We live just a few minutes from a beautiful inland lake and about an hour from Lake Michigan. We spend a lot of time at the beach in the summer. I will tell you taking my kids to the beach used to be a chore, but after eight years I finally have it down to a science. Here are some of my best tips for making it fun and safe for everyone:
1. Prepare. Pack and check to see that you have everything you need the night before. There’s nothing worse than being ready to head out the door and discovering that you don’t have enough clean beach towels.
2. Get to the beach early. One, so you can stake out a good spot close to the water’s edge. Two, kids aren’t tired in the morning and less prone to whining and bickering.
3. Know what to expect.If you’ve never taken kids to the beach before, you need to change your expectations. The beach is no longer a place where you get to lay down and read a book. Be prepared to remain alert, active and in the water. It’s an opportunity for you to focus on your kids and play with them. Hey, at least you’re still working on your tan.
4. Put everybody’s swimwear on before you leave home. It’s so much easier than trying to do it in the changing rooms or bathrooms at the beach.
5. Use spray-on sunscreen. It’s simpler to apply on squirmy kids than the creamy stuff. Bonus tip: Make sure you’re spraying it on in the same direction the wind is blowing or the wind will blow it away, and you and your kids will still end up sunburned.
6. Get an opaque, re-usable water bottle with a wide mouth. Put cash, keys and credit cards in the water bottle. Use that instead of a wallet or purse. If a thief sees it sticking out of your beach bag while you’re busy in the water with the kids, they’ll never suspect what’s in it.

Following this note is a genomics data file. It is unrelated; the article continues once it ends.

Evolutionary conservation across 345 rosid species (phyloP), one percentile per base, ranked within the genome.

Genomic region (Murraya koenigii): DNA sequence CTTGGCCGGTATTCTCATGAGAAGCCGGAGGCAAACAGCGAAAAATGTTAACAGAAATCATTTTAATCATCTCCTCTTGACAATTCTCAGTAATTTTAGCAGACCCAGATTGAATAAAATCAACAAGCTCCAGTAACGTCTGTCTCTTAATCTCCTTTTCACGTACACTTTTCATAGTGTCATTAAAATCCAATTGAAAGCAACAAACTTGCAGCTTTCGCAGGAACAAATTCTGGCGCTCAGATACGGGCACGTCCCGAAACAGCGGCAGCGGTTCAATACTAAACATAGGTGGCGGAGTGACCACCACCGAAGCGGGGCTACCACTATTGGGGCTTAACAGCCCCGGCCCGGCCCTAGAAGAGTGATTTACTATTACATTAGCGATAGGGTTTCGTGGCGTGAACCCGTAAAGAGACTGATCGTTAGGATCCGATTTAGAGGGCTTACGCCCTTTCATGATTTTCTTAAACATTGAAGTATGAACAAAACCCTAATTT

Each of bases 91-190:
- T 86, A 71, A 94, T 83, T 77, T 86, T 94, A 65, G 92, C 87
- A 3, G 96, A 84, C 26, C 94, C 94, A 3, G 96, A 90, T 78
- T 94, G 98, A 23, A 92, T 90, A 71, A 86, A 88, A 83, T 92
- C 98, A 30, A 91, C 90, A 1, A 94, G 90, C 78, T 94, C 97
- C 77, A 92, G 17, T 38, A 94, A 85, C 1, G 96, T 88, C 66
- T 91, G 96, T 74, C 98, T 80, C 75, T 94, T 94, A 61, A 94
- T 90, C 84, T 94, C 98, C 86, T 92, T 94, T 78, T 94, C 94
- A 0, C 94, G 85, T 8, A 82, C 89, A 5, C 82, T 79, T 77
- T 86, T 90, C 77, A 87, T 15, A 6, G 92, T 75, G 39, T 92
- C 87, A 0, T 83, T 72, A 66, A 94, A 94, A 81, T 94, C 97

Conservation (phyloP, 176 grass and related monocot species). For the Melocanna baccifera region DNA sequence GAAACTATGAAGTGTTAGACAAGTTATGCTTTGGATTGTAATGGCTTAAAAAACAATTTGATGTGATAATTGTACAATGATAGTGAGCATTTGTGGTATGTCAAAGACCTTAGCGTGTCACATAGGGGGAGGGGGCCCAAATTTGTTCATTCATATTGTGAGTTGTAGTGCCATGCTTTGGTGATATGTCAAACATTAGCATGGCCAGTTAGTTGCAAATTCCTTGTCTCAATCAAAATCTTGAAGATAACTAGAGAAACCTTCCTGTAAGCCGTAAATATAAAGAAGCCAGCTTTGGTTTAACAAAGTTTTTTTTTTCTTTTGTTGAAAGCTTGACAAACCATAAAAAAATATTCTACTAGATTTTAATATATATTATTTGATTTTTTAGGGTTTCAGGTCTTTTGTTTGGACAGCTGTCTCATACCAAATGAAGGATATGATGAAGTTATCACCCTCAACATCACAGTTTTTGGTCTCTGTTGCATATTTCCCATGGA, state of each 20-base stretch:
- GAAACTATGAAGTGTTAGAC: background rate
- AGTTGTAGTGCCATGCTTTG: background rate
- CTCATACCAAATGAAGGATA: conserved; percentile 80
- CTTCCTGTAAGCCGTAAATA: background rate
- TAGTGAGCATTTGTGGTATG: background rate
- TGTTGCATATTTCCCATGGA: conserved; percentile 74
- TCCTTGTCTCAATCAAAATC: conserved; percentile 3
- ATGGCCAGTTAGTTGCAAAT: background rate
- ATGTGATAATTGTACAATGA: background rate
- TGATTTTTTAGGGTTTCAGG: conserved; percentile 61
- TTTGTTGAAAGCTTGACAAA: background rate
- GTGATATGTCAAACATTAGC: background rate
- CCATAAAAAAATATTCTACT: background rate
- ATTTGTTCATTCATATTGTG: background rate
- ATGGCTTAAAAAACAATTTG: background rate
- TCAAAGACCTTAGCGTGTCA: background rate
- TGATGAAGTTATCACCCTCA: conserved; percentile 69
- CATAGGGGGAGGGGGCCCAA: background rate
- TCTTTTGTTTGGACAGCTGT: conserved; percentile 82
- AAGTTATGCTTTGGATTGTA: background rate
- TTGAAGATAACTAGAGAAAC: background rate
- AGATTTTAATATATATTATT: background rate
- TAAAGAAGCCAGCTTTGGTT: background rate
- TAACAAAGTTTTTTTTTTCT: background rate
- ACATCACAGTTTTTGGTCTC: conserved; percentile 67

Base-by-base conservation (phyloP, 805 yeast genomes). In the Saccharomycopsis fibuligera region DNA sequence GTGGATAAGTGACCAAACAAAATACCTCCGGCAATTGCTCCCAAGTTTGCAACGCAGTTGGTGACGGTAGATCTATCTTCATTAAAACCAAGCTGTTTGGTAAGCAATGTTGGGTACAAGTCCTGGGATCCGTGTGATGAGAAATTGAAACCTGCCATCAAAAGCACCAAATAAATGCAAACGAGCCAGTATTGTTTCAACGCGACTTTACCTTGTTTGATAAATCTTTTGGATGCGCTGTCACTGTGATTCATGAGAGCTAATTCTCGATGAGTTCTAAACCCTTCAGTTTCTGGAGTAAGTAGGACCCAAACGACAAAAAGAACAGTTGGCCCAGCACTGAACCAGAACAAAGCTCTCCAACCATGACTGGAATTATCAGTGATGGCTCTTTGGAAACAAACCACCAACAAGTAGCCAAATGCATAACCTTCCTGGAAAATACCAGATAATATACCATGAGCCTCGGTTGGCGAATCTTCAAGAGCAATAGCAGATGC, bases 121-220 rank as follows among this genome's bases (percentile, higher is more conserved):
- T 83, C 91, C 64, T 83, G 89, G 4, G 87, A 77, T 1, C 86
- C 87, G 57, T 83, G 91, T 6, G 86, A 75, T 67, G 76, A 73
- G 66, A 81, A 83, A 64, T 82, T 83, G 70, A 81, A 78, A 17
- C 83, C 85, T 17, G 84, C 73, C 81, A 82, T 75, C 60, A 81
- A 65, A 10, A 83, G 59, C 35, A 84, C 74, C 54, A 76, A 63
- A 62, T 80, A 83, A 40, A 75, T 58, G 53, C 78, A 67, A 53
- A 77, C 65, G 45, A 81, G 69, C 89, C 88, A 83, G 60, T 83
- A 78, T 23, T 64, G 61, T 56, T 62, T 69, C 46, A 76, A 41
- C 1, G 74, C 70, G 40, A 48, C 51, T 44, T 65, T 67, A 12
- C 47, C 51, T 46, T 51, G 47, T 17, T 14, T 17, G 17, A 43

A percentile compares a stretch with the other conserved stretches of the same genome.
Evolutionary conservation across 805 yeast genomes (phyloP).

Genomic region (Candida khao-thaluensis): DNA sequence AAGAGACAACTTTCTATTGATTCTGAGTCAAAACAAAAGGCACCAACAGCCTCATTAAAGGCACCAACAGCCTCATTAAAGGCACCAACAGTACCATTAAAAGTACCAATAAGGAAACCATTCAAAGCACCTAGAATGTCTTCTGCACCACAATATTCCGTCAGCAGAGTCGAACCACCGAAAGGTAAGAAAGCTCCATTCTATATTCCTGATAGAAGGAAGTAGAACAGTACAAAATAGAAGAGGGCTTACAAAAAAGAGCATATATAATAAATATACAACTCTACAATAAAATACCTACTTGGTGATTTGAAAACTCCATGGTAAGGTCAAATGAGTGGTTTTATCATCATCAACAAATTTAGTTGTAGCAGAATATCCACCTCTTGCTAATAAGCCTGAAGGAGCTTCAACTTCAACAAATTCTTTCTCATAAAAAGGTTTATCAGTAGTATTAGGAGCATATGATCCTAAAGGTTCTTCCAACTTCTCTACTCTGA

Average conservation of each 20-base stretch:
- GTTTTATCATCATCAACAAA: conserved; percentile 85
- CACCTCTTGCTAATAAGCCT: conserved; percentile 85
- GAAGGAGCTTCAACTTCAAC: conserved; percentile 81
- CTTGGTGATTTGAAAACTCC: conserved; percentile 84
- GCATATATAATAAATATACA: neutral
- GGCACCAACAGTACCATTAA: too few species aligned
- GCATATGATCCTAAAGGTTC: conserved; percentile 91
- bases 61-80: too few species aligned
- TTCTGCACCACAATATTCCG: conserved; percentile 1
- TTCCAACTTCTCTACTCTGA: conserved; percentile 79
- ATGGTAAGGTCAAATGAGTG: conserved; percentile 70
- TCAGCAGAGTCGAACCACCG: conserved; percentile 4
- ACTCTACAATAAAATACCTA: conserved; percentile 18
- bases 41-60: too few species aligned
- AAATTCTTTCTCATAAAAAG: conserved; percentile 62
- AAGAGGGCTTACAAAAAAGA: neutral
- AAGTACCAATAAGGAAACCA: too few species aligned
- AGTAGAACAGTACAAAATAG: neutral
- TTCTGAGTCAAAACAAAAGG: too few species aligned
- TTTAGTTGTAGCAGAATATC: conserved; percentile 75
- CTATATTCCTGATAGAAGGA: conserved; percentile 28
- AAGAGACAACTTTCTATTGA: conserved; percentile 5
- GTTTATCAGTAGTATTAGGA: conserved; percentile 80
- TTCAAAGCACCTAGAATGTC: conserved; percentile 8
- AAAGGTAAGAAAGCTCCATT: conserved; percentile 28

7. Some kind of wagon or rolling tote to carry everything from the car to the beach is a must. Never attempt to use a stroller for this. Those wheels just aren’t made to go through sand.
8. Get Stearns Puddle Jumper Life Jackets (Coast Guard approved) for non-swimmers. Kids have more freedom to move around than in a regular life jacket, but will still stay above the water. They also are great aids for learning to swim.
9. Never turn your back to the waves. A larger than expected wave can come at anytime and push you or your kids under.
10. Stay out of the water on days there are rip current warnings. Rip currents can quickly sweep you away from the shore even in a shallow area, and trying to swim against them can exhaust you before you reach land. If you are caught in one, try to swim out of it at an angle to the left or right rather than trying to swim straight to shore.
11. Take lots of sand toys and encourage water breaks to play in the sand. This is the only way you’ll get to spend any time resting on your beach blanket.
12. Take plenty of bottled water and remember to take sips often. You can easily get dehydrated playing in the sun and water, but might not notice if you’re staying cool because you’re wet.
13. Change back at home. If home isn’t far let everyone drip-dry on the beach for a few minutes, then head home to change out of your swimwear. Give everyone a towel to sit on in the car. Again, it’s just easier than changing at the beach.